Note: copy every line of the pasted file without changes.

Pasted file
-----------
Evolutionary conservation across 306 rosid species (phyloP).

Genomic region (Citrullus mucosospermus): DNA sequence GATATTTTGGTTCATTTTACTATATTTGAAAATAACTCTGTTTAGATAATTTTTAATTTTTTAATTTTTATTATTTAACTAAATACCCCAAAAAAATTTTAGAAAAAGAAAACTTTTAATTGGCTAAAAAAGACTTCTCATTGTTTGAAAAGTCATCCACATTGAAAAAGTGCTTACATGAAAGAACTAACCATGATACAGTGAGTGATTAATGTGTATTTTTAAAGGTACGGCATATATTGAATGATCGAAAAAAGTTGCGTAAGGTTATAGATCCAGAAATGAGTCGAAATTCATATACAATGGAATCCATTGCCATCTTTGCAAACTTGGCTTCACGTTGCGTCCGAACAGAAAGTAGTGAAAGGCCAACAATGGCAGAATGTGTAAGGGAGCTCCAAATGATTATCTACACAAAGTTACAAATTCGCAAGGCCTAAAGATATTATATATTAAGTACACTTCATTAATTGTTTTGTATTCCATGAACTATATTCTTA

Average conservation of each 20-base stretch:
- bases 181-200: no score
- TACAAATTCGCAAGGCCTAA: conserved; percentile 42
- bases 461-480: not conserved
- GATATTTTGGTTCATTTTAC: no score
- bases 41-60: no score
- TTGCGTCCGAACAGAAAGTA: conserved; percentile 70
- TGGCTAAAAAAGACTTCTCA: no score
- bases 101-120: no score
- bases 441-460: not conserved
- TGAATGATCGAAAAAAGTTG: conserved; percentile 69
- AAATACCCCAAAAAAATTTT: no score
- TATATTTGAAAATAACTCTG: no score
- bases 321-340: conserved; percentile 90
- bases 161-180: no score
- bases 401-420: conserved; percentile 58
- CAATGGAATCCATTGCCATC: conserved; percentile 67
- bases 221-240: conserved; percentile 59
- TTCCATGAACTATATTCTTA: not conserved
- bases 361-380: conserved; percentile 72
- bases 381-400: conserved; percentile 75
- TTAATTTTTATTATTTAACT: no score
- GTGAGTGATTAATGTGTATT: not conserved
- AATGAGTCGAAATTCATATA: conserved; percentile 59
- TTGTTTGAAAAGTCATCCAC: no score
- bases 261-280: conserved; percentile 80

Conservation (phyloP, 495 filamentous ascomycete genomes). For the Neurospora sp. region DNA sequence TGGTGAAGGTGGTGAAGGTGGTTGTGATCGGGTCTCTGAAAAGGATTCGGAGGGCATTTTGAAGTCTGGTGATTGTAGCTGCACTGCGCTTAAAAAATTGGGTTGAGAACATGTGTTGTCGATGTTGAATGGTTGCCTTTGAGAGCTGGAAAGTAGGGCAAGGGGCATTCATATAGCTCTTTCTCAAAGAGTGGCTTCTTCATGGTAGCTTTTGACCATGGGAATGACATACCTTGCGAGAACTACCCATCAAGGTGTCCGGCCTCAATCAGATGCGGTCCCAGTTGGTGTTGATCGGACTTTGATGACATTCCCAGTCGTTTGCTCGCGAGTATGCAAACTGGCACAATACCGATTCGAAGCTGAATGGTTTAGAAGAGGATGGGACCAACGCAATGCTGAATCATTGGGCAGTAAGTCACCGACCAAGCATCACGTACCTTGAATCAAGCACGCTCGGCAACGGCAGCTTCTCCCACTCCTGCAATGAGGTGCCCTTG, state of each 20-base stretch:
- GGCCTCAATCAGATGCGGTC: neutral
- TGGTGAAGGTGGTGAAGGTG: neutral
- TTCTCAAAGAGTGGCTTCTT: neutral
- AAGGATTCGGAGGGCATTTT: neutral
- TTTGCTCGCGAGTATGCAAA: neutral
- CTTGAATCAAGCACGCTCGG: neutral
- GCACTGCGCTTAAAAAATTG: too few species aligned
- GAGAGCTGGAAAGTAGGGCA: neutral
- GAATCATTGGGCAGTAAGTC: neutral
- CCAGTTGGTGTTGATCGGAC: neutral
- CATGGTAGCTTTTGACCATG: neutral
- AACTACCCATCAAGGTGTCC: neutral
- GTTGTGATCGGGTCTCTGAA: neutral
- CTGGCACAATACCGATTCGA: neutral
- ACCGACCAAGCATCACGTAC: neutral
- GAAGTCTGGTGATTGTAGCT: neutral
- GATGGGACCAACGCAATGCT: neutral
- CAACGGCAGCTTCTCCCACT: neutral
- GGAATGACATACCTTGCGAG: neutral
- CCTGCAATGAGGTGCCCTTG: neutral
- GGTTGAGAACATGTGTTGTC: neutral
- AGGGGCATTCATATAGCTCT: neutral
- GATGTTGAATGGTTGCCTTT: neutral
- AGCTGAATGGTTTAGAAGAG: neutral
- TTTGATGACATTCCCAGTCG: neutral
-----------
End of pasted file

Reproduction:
Evolutionary conservation across 306 rosid species (phyloP).

Genomic region (Citrullus mucosospermus): DNA sequence GATATTTTGGTTCATTTTACTATATTTGAAAATAACTCTGTTTAGATAATTTTTAATTTTTTAATTTTTATTATTTAACTAAATACCCCAAAAAAATTTTAGAAAAAGAAAACTTTTAATTGGCTAAAAAAGACTTCTCATTGTTTGAAAAGTCATCCACATTGAAAAAGTGCTTACATGAAAGAACTAACCATGATACAGTGAGTGATTAATGTGTATTTTTAAAGGTACGGCATATATTGAATGATCGAAAAAAGTTGCGTAAGGTTATAGATCCAGAAATGAGTCGAAATTCATATACAATGGAATCCATTGCCATCTTTGCAAACTTGGCTTCACGTTGCGTCCGAACAGAAAGTAGTGAAAGGCCAACAATGGCAGAATGTGTAAGGGAGCTCCAAATGATTATCTACACAAAGTTACAAATTCGCAAGGCCTAAAGATATTATATATTAAGTACACTTCATTAATTGTTTTGTATTCCATGAACTATATTCTTA

Average conservation of each 20-base stretch:
- bases 181-200: no score
- TACAAATTCGCAAGGCCTAA: conserved; percentile 42
- bases 461-480: not conserved
- GATATTTTGGTTCATTTTAC: no score
- bases 41-60: no score
- TTGCGTCCGAACAGAAAGTA: conserved; percentile 70
- TGGCTAAAAAAGACTTCTCA: no score
- bases 101-120: no score
- bases 441-460: not conserved
- TGAATGATCGAAAAAAGTTG: conserved; percentile 69
- AAATACCCCAAAAAAATTTT: no score
- TATATTTGAAAATAACTCTG: no score
- bases 321-340: conserved; percentile 90
- bases 161-180: no score
- bases 401-420: conserved; percentile 58
- CAATGGAATCCATTGCCATC: conserved; percentile 67
- bases 221-240: conserved; percentile 59
- TTCCATGAACTATATTCTTA: not conserved
- bases 361-380: conserved; percentile 72
- bases 381-400: conserved; percentile 75
- TTAATTTTTATTATTTAACT: no score
- GTGAGTGATTAATGTGTATT: not conserved
- AATGAGTCGAAATTCATATA: conserved; percentile 59
- TTGTTTGAAAAGTCATCCAC: no score
- bases 261-280: conserved; percentile 80

Conservation (phyloP, 495 filamentous ascomycete genomes). For the Neurospora sp. region DNA sequence TGGTGAAGGTGGTGAAGGTGGTTGTGATCGGGTCTCTGAAAAGGATTCGGAGGGCATTTTGAAGTCTGGTGATTGTAGCTGCACTGCGCTTAAAAAATTGGGTTGAGAACATGTGTTGTCGATGTTGAATGGTTGCCTTTGAGAGCTGGAAAGTAGGGCAAGGGGCATTCATATAGCTCTTTCTCAAAGAGTGGCTTCTTCATGGTAGCTTTTGACCATGGGAATGACATACCTTGCGAGAACTACCCATCAAGGTGTCCGGCCTCAATCAGATGCGGTCCCAGTTGGTGTTGATCGGACTTTGATGACATTCCCAGTCGTTTGCTCGCGAGTATGCAAACTGGCACAATACCGATTCGAAGCTGAATGGTTTAGAAGAGGATGGGACCAACGCAATGCTGAATCATTGGGCAGTAAGTCACCGACCAAGCATCACGTACCTTGAATCAAGCACGCTCGGCAACGGCAGCTTCTCCCACTCCTGCAATGAGGTGCCCTTG, state of each 20-base stretch:
- GGCCTCAATCAGATGCGGTC: neutral
- TGGTGAAGGTGGTGAAGGTG: neutral
- TTCTCAAAGAGTGGCTTCTT: neutral
- AAGGATTCGGAGGGCATTTT: neutral
- TTTGCTCGCGAGTATGCAAA: neutral
- CTTGAATCAAGCACGCTCGG: neutral
- GCACTGCGCTTAAAAAATTG: too few species aligned
- GAGAGCTGGAAAGTAGGGCA: neutral
- GAATCATTGGGCAGTAAGTC: neutral
- CCAGTTGGTGTTGATCGGAC: neutral
- CATGGTAGCTTTTGACCATG: neutral
- AACTACCCATCAAGGTGTCC: neutral
- GTTGTGATCGGGTCTCTGAA: neutral
- CTGGCACAATACCGATTCGA: neutral
- ACCGACCAAGCATCACGTAC: neutral
- GAAGTCTGGTGATTGTAGCT: neutral
- GATGGGACCAACGCAATGCT: neutral
- CAACGGCAGCTTCTCCCACT: neutral
- GGAATGACATACCTTGCGAG: neutral
- CCTGCAATGAGGTGCCCTTG: neutral
- GGTTGAGAACATGTGTTGTC: neutral
- AGGGGCATTCATATAGCTCT: neutral
- GATGTTGAATGGTTGCCTTT: neutral
- AGCTGAATGGTTTAGAAGAG: neutral
- TTTGATGACATTCCCAGTCG: neutral